Gear Review: Julbo Rookie and Tina Kids Sunglasses

July 16, 2013  |  In Gear Reviews   |   Tagged , , , , , ,   |   4 Comments

Kids Sunglasses
Julbo Rookie (boys) and Tina (girls) sunglasses
Ages: Rookie, eight to 12; Tina, 10 to 15

My kids spend a lot of time outdoors, regularly at higher elevations, where there’s less atmosphere protecting them from the sun’s UV rays. Just as much as I try to keep sunblock on them to protect their skin, I want them wearing good-quality sunglasses to protect their eyes from the damage that can result from long-term UV exposure. That’s why my 12-year-old son has worn the Rookie sunglasses, and my 10-year-old daughter the Tina, on hiking and backpacking trips from southern Utah to Idaho’s White Clouds Mountains, and will wear them on all of our family adventures until they’re big enough for high-quality adult sunglasses.

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4 Responses to Gear Review: Julbo Rookie and Tina Kids Sunglasses

  1. Lorena Zimmer   |  October 2, 2013 at 8:51 pm

    Hi. Any chance you have a pic of your daughter in hers? I am having to buy some for my daughter in prescription without trying them. We are between the rookie and the Tina.

    • MichaelALanza   |  October 3, 2013 at 5:46 am

      Hi Lorena, no, sorry, but unfortunately my daughter lost her Tina sunglasses before I got a photo.

  2. Paul   |  July 17, 2013 at 8:22 am

    Michael as usual great stuff on the sunglasses! I am so done with the cheapo one week until they’re broken sunglasses. I love the julbo looping glasses with the reversible frames!! Any feedback on hats or what sun block you and your kids use?

    Thanks a ton! You are such a valuable resource for us outdoors parents!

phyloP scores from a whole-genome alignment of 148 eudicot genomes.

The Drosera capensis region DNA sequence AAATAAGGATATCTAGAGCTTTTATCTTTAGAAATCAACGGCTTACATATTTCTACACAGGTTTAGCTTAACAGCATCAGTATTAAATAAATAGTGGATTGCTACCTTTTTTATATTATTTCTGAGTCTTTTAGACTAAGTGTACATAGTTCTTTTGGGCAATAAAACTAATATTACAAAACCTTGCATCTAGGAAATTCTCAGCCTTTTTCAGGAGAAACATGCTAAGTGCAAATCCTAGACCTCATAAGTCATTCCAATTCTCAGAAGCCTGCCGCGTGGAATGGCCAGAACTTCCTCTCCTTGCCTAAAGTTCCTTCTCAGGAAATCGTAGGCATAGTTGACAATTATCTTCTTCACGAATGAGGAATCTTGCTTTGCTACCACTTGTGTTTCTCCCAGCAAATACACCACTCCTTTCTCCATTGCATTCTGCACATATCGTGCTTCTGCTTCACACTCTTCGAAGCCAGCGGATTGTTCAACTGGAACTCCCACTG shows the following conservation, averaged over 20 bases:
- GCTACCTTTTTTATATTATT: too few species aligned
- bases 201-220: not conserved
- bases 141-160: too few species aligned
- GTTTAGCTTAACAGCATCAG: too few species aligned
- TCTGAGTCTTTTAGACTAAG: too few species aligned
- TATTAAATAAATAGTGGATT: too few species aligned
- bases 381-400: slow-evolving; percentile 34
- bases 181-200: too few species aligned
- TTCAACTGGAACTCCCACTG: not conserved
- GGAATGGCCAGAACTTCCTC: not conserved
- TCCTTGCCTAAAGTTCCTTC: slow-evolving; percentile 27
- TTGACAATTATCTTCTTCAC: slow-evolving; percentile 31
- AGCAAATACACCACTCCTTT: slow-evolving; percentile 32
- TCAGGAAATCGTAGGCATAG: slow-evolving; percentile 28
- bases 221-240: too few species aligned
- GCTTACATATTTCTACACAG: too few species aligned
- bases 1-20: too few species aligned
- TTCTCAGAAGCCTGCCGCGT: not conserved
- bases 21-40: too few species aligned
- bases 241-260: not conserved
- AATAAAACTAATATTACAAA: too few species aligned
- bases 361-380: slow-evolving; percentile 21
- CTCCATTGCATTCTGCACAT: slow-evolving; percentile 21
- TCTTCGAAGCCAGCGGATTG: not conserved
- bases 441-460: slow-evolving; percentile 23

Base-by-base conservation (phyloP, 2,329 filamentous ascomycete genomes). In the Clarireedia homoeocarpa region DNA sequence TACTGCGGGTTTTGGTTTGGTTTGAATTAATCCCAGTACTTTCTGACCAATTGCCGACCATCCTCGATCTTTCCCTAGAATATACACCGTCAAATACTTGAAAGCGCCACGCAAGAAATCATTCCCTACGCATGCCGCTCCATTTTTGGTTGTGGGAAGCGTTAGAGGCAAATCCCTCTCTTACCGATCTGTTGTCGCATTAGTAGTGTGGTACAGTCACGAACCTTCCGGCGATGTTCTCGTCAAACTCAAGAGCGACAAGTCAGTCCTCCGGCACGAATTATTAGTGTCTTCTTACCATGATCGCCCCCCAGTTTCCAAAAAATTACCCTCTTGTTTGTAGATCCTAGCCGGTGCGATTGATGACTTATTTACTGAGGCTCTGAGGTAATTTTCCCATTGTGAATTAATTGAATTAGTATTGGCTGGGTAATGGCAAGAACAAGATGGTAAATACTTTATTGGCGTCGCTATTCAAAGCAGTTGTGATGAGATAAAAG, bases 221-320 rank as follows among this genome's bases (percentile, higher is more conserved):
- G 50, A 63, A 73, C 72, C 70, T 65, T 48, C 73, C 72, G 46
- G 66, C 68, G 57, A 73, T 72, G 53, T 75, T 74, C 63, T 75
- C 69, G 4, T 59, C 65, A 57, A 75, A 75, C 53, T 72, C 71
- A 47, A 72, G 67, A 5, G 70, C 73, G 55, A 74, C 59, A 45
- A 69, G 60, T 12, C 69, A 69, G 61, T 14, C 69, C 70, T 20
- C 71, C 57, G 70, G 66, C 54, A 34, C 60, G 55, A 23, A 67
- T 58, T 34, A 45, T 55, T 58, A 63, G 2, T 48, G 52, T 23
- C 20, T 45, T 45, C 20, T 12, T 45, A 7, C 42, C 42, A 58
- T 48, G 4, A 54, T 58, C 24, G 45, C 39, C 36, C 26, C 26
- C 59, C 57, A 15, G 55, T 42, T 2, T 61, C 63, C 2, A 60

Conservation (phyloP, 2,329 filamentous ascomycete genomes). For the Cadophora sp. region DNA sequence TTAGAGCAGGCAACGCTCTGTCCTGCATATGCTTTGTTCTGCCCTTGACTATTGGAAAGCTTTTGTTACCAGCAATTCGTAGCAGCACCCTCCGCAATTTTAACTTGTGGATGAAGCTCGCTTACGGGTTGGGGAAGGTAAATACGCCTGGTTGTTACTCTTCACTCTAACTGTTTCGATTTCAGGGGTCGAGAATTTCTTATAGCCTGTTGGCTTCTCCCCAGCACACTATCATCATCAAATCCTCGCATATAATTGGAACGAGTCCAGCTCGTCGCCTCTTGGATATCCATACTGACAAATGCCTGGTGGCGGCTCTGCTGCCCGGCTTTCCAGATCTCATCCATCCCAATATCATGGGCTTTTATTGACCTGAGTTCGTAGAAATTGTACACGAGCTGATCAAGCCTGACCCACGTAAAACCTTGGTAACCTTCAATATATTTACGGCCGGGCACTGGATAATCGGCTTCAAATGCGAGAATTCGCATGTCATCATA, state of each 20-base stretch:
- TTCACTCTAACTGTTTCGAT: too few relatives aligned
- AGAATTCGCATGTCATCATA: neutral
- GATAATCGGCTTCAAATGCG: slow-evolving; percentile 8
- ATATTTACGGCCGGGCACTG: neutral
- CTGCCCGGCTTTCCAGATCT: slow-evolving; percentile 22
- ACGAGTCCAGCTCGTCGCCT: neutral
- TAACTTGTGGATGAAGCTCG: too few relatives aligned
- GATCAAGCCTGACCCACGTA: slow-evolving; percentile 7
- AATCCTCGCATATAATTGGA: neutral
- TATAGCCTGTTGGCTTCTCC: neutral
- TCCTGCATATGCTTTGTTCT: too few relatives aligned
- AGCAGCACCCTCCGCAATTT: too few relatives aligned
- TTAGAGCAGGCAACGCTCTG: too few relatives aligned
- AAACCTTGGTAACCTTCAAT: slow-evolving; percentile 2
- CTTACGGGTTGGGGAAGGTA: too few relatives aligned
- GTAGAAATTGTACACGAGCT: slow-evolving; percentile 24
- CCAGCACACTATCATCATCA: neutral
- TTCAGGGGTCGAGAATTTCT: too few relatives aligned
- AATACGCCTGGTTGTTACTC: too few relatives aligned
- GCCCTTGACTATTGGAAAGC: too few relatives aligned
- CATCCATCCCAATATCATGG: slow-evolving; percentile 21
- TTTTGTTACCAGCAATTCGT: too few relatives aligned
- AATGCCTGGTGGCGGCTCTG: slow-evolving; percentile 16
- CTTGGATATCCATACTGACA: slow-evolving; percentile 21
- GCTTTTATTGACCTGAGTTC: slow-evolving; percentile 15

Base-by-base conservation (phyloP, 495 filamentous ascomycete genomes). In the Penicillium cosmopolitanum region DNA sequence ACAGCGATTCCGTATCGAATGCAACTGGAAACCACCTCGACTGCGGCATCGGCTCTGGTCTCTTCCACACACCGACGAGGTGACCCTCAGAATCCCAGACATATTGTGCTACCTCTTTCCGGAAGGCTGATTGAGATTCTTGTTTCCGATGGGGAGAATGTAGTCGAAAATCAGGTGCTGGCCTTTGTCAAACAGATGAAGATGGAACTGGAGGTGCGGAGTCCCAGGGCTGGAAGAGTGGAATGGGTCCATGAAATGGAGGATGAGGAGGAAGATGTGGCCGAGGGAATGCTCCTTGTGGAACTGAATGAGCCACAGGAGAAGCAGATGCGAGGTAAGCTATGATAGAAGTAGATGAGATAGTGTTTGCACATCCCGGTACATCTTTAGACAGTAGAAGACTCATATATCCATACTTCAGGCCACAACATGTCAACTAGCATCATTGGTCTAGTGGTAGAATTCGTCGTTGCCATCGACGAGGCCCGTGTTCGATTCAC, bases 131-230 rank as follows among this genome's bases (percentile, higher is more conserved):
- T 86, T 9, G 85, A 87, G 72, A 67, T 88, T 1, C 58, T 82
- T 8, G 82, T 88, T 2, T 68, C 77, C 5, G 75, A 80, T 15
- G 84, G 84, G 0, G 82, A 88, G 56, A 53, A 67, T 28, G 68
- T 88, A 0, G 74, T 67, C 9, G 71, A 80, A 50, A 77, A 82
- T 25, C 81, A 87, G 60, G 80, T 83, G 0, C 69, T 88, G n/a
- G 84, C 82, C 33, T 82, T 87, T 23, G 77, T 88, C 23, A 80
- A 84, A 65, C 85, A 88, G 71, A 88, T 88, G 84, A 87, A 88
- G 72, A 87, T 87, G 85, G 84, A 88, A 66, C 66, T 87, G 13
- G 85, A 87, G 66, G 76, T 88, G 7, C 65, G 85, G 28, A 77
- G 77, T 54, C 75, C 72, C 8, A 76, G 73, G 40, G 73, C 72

• Michael Lanza   |  July 17, 2013 at 9:47 am

      Hi Paul, thanks for the nice words. I use the highest-SPF-rated sunblock I can find, between SPF 30 and 50, and try to reapply it a couple of times a day. Here’s a pretty good article explaining SPF at USA Today:

      We try to wear wide-brim hats to protect the neck, face, and ears, too, especially at higher elevations. A bandanna tucked under a baseball cap-style hat, hanging down over your ears and neck, works well, too.

      The thing to remember about UV exposure is that it gets higher as the sun is higher in the sky: Thus, exposure is greater during the middle hours of the day than early morning or evening, and greater in late spring and summer, when the sun is higher in the sky for more hours of the day. Water and snow also reflect sunlight, increasing your exposure (and potentially burning sensitive areas like behind your ears and–believe it or not–your nostrils. I know this from personal experience; now I always put a little sunblock on a fingertip and spread it just inside my nostrils). So even a sunny winter day on snow poses high risk of UV exposure, and you should use sunblock as aggressively as you would in July.

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